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NATS CONTINUE STANDINGS CLIMB WITH 6-0 DRUBBING OF PHILS

[June 12th] -- The "boys" are having fun. Finally.

Usually, it's difficult to point to the reason that a team can amass one of the worst records in baseball for six weeks or so, then suddenly and from out of nowhere become the team with the best record over the next three or four weeks.

The Nationals, however are a different story, When the Nats were playing just a wee bit better than the Kansas City Royals, their pitching staff was one of the very worst in baseball. It seemed that every starting pitcher was giving up five, six, even seven runs every night. I didn't matter if Frank Robinson trotted out Livan Hernandez or Ryan Drese, bad things were going to happen. Now, Livan, Ramon Ortiz and Tony Armas Jr. are pitching their best baseball of the year, and two kids, Mike O'Connor and Shawn Hill, have stopped the bleeding in the back of the rotation with a slew of solid outings. Between the two of them, they have started twelve games for the Nationals, and neither of them has yet to give up more than three earned runs in a game. That will keep you in a lot of ballgames over the course of a long season.

On Sunday, Hill was brilliant, allowing only two hits and no runs, lowering his ERA to 1.80. In twenty innings, Hill as given up a total of nine hits. NINE HITS! Neither of the rookies are "kids;" both are 25, which gives them veteran-like mound presence along with their outstanding stuff. According to the baseball calendar, they "just made it." You're a prospect at 25, but washed up at 26. Good for them. Their solid starts have given Jim Bowden a lot of leeway in how he constructs the roster for the second half. Bowden could trade both Livan and Ramon Ortiz for prospects, and still have a solid rotation of John Patterson, Tony Armas Jr., O'Connor and Hill, and still have a Pedro Astacio to plug into that 5th slot.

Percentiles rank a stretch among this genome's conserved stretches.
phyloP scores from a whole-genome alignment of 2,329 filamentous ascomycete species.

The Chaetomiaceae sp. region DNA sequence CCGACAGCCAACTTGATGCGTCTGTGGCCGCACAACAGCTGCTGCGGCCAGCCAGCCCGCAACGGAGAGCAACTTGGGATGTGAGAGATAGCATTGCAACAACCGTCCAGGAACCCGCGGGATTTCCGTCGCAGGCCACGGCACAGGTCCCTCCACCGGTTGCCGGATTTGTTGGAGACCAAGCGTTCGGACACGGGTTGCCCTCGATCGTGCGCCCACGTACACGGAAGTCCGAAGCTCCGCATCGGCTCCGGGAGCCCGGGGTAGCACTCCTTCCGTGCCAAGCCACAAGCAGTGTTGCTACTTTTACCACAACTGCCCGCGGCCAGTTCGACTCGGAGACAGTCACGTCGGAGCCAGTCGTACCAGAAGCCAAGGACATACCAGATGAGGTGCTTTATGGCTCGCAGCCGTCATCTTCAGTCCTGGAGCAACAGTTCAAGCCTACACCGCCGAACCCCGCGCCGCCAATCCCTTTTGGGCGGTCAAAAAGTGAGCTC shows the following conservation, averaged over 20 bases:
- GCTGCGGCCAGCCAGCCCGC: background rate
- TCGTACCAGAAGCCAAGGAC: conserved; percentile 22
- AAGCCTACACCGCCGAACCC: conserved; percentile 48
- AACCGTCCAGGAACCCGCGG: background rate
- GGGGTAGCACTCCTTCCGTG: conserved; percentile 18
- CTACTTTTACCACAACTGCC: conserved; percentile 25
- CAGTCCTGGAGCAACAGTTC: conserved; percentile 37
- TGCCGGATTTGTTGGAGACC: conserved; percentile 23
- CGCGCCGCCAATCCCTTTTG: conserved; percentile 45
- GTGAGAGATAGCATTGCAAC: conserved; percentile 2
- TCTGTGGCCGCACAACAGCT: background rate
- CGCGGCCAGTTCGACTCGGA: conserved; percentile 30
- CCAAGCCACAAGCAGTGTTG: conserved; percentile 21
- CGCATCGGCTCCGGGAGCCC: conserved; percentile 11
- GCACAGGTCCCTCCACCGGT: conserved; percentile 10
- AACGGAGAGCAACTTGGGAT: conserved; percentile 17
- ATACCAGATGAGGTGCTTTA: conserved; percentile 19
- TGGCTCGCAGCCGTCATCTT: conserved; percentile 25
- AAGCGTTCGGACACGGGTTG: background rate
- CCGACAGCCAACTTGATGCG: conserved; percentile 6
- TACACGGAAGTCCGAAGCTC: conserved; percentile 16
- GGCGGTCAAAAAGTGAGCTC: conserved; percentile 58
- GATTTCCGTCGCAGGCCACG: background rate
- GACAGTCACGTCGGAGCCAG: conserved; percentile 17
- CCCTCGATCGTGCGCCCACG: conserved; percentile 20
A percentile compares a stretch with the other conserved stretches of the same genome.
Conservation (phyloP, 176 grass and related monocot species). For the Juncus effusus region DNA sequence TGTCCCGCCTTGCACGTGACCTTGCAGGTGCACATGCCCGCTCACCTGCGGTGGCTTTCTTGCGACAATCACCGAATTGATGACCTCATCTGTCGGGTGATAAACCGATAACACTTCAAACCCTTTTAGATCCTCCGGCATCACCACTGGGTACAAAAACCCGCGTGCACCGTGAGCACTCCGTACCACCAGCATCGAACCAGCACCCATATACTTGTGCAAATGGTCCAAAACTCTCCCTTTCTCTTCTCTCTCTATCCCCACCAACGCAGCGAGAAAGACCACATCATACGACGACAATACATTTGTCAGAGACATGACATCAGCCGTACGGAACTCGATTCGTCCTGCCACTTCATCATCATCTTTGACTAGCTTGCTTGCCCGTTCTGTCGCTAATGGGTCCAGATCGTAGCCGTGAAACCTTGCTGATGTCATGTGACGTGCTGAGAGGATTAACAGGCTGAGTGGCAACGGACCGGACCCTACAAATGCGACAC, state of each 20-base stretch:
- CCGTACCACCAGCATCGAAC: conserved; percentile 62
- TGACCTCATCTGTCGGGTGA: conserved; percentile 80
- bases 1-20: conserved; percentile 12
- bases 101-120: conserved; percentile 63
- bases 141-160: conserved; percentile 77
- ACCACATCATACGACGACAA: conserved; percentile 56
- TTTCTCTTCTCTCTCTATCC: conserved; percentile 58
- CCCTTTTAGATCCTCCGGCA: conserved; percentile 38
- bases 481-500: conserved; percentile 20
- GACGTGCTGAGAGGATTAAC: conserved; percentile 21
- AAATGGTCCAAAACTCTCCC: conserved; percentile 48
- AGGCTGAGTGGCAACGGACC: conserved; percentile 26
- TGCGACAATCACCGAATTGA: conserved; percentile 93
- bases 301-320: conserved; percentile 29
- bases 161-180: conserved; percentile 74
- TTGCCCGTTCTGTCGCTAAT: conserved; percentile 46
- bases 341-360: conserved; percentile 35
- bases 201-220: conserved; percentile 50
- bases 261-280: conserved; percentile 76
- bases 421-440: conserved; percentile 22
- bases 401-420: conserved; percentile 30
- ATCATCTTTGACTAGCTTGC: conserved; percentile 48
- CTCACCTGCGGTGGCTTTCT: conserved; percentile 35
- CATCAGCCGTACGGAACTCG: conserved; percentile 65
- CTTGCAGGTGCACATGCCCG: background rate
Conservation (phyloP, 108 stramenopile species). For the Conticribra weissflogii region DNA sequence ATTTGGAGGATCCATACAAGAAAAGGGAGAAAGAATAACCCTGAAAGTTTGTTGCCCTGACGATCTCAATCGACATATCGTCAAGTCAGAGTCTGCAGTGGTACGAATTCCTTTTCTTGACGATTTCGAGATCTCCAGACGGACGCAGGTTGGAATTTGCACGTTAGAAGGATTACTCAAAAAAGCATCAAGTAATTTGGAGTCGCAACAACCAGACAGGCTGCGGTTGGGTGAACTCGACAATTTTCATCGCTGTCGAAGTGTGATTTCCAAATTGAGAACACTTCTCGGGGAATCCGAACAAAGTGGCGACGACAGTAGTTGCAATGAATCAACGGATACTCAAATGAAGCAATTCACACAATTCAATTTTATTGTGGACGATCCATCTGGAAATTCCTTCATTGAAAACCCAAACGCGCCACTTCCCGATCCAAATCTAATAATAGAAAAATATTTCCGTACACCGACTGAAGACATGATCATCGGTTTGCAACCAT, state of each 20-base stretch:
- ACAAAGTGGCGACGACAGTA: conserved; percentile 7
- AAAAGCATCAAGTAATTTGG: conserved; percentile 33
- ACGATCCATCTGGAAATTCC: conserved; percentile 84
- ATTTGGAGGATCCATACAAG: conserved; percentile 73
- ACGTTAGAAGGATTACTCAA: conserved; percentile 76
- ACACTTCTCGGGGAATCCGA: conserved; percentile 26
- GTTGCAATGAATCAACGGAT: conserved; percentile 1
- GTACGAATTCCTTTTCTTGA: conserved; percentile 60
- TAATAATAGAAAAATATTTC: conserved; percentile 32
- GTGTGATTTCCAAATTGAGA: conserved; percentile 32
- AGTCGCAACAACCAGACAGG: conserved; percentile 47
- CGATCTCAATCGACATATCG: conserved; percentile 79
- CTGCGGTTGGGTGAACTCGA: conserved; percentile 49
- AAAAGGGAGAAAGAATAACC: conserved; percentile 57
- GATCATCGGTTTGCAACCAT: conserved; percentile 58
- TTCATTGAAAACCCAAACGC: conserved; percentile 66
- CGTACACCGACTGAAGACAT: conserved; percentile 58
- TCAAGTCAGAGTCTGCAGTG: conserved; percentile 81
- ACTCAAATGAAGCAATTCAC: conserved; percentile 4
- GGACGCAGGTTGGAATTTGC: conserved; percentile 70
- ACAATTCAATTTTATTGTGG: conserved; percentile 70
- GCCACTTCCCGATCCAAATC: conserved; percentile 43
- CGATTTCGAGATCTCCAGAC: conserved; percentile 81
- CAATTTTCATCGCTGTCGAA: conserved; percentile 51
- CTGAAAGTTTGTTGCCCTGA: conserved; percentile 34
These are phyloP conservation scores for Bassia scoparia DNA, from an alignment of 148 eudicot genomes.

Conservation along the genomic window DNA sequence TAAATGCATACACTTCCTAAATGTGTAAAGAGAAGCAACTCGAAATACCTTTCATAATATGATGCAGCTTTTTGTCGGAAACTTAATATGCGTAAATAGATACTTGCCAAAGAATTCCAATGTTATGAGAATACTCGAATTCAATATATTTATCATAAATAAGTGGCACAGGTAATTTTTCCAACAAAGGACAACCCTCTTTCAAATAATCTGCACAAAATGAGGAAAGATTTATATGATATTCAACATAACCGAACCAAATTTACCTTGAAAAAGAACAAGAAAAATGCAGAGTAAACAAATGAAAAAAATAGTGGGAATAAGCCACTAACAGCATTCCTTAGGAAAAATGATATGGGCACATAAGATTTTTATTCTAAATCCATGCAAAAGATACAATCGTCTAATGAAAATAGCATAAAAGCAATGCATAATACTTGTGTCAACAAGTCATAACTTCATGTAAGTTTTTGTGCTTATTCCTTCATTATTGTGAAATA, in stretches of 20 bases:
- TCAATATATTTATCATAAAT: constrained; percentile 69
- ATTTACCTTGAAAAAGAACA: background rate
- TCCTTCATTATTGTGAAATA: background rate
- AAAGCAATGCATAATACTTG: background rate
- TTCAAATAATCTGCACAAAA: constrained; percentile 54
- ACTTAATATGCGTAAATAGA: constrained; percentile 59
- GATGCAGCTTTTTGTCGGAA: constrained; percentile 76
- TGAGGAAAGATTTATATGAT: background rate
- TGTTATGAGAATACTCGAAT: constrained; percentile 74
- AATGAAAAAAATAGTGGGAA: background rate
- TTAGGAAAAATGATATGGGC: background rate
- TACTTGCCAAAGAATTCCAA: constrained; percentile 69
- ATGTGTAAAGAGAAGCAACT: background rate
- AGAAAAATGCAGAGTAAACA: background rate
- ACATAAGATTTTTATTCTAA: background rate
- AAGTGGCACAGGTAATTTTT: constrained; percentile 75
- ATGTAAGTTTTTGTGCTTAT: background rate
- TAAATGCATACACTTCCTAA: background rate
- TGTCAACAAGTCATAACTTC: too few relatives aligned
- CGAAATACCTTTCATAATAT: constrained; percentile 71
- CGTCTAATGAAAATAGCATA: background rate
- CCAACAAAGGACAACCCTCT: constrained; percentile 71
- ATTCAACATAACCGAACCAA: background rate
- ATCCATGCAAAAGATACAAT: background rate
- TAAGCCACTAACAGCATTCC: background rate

Billy Bray also may present a problem for the Nats one day soon. He has closer stuff, but doesn't have enough pitches to be a starter. In fact, he's never started a game in college or the professional level. If Bray continues to impress, someone might get traded, unless the team can afford to be in a situation where they are so good that they can afford a "closer" be their setup man. We'll see.

It was nice to see Robert Fick and Daryle Ward hit homers in the 8th inning. I've always been a fan of Fick; he plays baseball "old school." He can catch, play first base and the two corner outfield positions. Playing a full season, he's hit around .280-12-70 a couple of times, so the Nationals need to keep him around. Ward too.

That's it for now, off to another Geology test. These four week summer classes are nice because they are over soon, but, man, it's like a test every three or four days! I'll write more later.


Comments:
Bill Bray looks able to handle long relief -- a *very* impressive 3 innings Friday evening. He's a southpaw, which, of course, can be useful in strategic match ups against left handed batters. Since Joey Eischen is out of the picture for this season (at least), and Mike Stanton isn't getting any younger, I think Bill Bray may solve several problems for the Nats bullpen for quite awhile.
 
I have a big fear that Robinson is about to start riding Bray like he did Majewski early in the year, and Rauch (who seems to be breaking down) over the past month. I hope it doesn't happen but all signs point to that.
 
There is not telling how good Ward might be with the bat if he ever got into decent physical shape. His fielding is an entirely different matter. Guys like Ward and LeCroy belong in the AL where they can DH.
 
I'm not sure it would be entirely a bad thing to have a "back-up closer" on the staff. Cordero's been doing great, but I'm not convinced that he's not going to lose it one day. He always seems to be riding close to the ragged edge, though most of the time he end up pulling it out.
 
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